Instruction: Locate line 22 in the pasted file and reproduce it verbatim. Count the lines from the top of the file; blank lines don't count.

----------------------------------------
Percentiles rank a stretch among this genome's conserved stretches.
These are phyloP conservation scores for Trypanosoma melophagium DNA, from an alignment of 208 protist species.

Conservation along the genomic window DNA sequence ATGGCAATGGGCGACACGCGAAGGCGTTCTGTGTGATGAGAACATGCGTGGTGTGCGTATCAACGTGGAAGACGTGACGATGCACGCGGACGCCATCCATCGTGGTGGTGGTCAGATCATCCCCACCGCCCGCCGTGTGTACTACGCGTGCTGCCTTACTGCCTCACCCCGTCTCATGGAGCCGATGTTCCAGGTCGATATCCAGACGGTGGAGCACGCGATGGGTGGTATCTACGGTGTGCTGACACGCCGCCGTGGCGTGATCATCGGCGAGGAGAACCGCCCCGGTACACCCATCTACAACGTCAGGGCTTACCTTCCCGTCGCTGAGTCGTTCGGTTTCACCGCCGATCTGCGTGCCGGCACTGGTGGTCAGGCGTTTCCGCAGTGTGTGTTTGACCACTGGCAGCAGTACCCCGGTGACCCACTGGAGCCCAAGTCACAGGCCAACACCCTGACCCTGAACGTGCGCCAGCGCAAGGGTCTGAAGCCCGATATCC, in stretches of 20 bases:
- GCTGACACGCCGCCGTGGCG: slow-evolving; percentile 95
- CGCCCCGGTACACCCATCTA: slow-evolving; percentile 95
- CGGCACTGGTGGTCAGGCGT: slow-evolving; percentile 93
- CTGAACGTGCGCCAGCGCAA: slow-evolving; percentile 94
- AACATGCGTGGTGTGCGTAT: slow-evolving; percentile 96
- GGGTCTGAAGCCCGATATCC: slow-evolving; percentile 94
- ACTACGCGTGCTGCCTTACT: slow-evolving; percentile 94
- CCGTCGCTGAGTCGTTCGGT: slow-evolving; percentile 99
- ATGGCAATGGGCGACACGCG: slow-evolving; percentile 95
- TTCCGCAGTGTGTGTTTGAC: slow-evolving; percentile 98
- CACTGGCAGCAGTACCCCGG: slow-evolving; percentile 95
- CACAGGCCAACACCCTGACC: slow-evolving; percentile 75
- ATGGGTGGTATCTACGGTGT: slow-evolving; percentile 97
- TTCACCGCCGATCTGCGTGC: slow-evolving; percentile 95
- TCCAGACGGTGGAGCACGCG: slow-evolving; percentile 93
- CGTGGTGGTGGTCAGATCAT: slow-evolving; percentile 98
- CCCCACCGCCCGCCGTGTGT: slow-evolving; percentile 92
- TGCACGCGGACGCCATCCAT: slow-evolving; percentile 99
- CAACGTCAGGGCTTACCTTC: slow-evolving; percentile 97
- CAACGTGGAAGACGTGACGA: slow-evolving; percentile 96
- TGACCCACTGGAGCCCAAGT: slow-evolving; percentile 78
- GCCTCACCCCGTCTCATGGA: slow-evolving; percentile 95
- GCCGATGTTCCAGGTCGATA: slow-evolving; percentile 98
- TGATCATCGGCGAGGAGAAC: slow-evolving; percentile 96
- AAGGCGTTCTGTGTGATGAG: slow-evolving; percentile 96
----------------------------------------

- CAACGTCAGGGCTTACCTTC: slow-evolving; percentile 97